I recently presented my thoughts about “real world scenarios in digital transformation” at the SME Smart Manufacturing event last month.
It was a good chance to connect with industry and manufacturing leaders about digital transformation – which Ultra typically views as the realignment of technology and business processes to drive value.
My presentation shared how companies are rethinking their use of technology to improve processes – all in an effort to properly position their enterprises and compete in the market. As we guide organizations on this journey, our focus is on how enterprise systems enable digital transformation.
Before the Journey: Defining Digital Transformation
As a recent MIT Sloan Review article noted, digital transformation is neither solely about either “digital” nor “transformation.”
Here at Ultra, we see digital transformation as more than ERP selection. It takes into considering the full activities needed to align investments in technology, business models and processes to drive value for customers and employees to more effectively compete in an ever-changing digital economy.
The journey of enterprise software technology selection and implementation is one that should be focused not only on technology but also on improved business outcomes.
So, What’s a Typical Transformation Journey?
Common challenges project teams often face that launch leadership on the journey to digital transformation include:
- Legacy enterprise systems with outdated/manual processes, compliance issues, and an inability to scale.
- Multiple ancillary systems, including payroll, quality, PLM, CRM, tax software, EDI, forecasting, financials and homegrown systems – which frequently are not integrated or up to date.
- Disjointed functions of inaccurate or delayed reporting/BI, multiple sources of the truth, lack of communication and retiring staff taking their tribal knowledge with them.
And Now the Questions and Answers
As these challenges become unsustainable, the Leadership Team begins to identify the need for change and starts to ask questions about ROI, costs, and how to find the best system.
The education leg of the trip is an essential one to transform operations. Teams identify the best sources of information and guidance from vendors, conferences, webinars, white papers, third party consultants and colleagues.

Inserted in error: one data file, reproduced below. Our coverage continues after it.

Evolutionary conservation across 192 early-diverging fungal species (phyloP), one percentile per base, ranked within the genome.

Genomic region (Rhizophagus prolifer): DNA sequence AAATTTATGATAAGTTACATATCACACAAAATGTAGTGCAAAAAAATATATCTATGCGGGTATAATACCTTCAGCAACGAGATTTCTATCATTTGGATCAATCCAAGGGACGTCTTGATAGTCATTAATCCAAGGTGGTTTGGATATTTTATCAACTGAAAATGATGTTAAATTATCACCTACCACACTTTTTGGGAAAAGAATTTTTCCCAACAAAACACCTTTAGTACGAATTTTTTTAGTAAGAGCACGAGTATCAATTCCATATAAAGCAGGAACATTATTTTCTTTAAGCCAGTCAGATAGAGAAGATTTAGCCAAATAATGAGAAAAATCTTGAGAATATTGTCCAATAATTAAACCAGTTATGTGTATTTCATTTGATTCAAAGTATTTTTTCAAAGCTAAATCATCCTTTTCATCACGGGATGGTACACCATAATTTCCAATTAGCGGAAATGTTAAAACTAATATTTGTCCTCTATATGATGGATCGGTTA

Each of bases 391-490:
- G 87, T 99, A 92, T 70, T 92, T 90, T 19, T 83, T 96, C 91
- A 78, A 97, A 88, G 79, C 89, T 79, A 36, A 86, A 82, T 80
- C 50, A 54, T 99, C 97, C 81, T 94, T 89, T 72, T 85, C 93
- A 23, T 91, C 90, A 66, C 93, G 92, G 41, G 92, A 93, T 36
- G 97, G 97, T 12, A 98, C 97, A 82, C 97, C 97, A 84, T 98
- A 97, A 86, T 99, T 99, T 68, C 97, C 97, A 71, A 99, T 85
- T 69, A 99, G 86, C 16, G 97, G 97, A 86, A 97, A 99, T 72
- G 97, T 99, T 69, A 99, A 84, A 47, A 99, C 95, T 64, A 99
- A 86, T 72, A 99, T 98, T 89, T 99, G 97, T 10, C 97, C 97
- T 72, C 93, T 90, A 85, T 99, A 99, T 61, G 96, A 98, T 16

Moving from Current State to Future State
When guided by trusted ERP selection consultants, the journey next moves to the phase of true understanding of the desired vision of transformation goals, which we call moving from the current state to the future state.
To improve business performance, the vision is to move from:
- Manual workarounds to improved automation
- Poor business analytics to accurate, accessible and real-time reporting/BI
- An inability to scale to appropriate scalability
- Disconnected applications to integrated systems
A journey of digital transformation involves all functional areas and business processes within an enterprise with associated technology applications, such as supply chain and SCM, quality and QMS, logistics and ERP, and engineering and PLM.
The journey is a successful one when specific future state goals inform the project of improved operational performance, increased revenue/market share, reduced costs, faster cycle times and financial improvements.
Evaluating Your Journey?
Get educated. See 5 guidelines for choosing an ERP consultant.
Real World Scenarios
We’ve seen companies experience tremendous business outcomes when they embark upon a step-by-step process transformation throughout their enterprise technology project.
Examples of the business outcomes we’ve experienced with hundreds of enterprises software technology selection and implementation projects include:
- Shipment accuracy improved by 25 percent
- Process time decreased by 35 percent
- Inventory costs decreased by 10 percent
- Inventory accuracy improved to 98.5 percent
These manufacturing and distribution enterprises maintained a focus on improvement and business process transformation.
A recent Forbes article entitled “The Power of Digital Transformation” puts it this way:
“In a process-driven world, processes must be routine and allow consistently getting the defined result. Digital transformation transforms processes, making it faster and more reliable to focus on what needs to be done instead of getting trapped in the effort of getting processes right.”
A Final Note
A typical digital transformation journey includes all business functions within a manufacturing enterprise with a focus on the business value of transforming and improving business processes and achieving ROI.